This is, of course, speculation. Here be some facts. It was the mayor who purged the JEA board and stacked it with unqualified loyalists like disgraced former chief of staff Kerri Stewart and recently terminated JEA CEO Aaron Zahn. Then it was these hapless appointees who (unsuccessfully) mounted a public disinformation campaign painting one of the city’s prime assets as a liability—of which we taxpaying rubes ought to divest ourselves. You can’t make this stuff up. In any case, everyone saw through it. The dominoes are now falling, and Lenny Curry is scrambling to distance himself from the scheme and save his dreams of higher office. (Good luck.)

Carlucci suspects the plot has been in the works for a long time. “I think there has been the thought of privatizing JEA from the beginning of the mayor’s first term, when he basically cleared out so many well-meaning members of the JEA board,” he observed. “It hurt our community. Now he’s hearing the frustration of the people, and he’s trying to collaborate a bit more with City Council. What I don’t understand is why we’re even doing this in the first place. Here’s the answer to JEA: Appoint the very best actual public utility CEO you can find in a countrywide search, someone steeped in understanding of public utilities and policies. Hire the best CEO. Jacksonville deserves the best CEO. And surround that CEO with highly qualified board members from around the community, then let them do their job. Does JEA have headwinds of change to address? Absolutely. But if you have a CEO who knows how to work through those headwinds, they can make it work without charter and constitutional changes. I called municipal CEOs and asked them all these questions; that’s what they told me. The national trend isn’t privatization, but toward going back to public utilities. Home rule is priceless.”

So Carlucci has solutions. Not bad. First, however, someone has to put the brakes on the privatization process—and it won’t be cheap. (Prepare for some rapid-fire mixed metaphors.) You see, caught with his hand in the cookie jar, Curry is now attempting to pass a hot potato to City Council, but the golden goose is a poisoned chalice. Carlucci and his fellow council members will have to navigate a minefield to restore the JEA board to credibility and rescind the invitation to negotiate (ITN). From Zahn’s ridiculously robust severance payment to possible court challenges and penalties if City Council terminates the ITN, the bad actors are determined to get at least some satisfaction at our expense. Even Carlucci’s call for an investigation of conflicts of interest and other ethics violations is fraught. Always diplomatic, he expressed his full confidence in State Attorney Melissa Nelson to pursue such an investigation fairly, but the truth is that Nelson is not without ties to the mayor. (She and Curry shared campaign consultants.)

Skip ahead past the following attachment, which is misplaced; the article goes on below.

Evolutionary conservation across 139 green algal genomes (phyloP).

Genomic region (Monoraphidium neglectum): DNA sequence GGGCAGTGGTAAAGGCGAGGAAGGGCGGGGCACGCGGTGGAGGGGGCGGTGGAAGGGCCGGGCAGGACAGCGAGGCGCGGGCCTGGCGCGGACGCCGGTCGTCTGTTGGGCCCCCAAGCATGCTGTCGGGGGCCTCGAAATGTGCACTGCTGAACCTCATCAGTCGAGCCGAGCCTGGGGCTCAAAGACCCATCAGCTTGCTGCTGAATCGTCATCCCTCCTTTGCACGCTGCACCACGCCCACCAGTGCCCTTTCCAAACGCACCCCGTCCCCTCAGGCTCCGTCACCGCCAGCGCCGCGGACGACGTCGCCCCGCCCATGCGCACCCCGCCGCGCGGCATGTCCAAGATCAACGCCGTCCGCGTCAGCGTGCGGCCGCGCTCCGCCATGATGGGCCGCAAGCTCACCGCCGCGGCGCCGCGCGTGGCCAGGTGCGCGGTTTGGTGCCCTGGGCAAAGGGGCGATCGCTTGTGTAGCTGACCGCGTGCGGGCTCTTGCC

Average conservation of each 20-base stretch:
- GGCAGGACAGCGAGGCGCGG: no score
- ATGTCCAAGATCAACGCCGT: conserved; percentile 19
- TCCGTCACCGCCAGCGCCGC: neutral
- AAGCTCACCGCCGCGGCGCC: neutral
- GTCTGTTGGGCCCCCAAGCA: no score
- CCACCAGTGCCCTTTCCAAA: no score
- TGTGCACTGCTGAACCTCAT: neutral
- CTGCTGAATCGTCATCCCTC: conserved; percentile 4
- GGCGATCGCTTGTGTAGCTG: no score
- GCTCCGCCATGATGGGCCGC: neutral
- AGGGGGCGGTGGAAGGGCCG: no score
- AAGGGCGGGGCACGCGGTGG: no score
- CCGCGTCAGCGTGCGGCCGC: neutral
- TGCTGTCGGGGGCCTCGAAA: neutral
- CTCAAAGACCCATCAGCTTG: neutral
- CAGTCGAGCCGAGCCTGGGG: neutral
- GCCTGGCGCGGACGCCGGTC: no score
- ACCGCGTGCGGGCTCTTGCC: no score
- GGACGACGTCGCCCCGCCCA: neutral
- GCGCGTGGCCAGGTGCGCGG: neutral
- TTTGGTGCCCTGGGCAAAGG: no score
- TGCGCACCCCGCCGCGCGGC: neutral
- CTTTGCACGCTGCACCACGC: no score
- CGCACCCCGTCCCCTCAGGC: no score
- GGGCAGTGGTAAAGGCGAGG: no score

For what it’s worth, I reckon this merits federal attention. This isn’t a simple sweetheart demolition contract or a good-old-boy appointment; with a price tag of around $7 billion, if JEA were to sell under this cloud, it would be a staggering swindle, far above and beyond Jacksonville’s high standing tolerance for corruption. No, it’s not enough for patsies like Zahn to take the fall and ride platinum parachutes to an easy landing. We need to know everything.

Thus far, there’s a will—and that’s already something. Now it’s up to officials like Carlucci to find a way. But the devil’s in the details, and the veteran watchdog doesn’t yet know how best to exorcise in this instance. “Everything is fluid right now,” he admitted, only slightly exasperated.

Even given Curry's very recent (and very disingenuous) change of heart, the fallout from the JEA debacle will be the big drama as we step into 2020. But don’t be surprised if the DCPS referendum eventually extricates itself from its current legal limbo and precipitates a pitched battle between proponents of public education and charter-school lobbyists. (My 2019 New Year’s address anticipated the year’s outburst of sectarian, education-policy violence. Señor Editor knows of what he speaks!) In both cases, all eyes will be on Matt Carlucci, who just might be able to rally a bipartisan consensus around core values like integrity.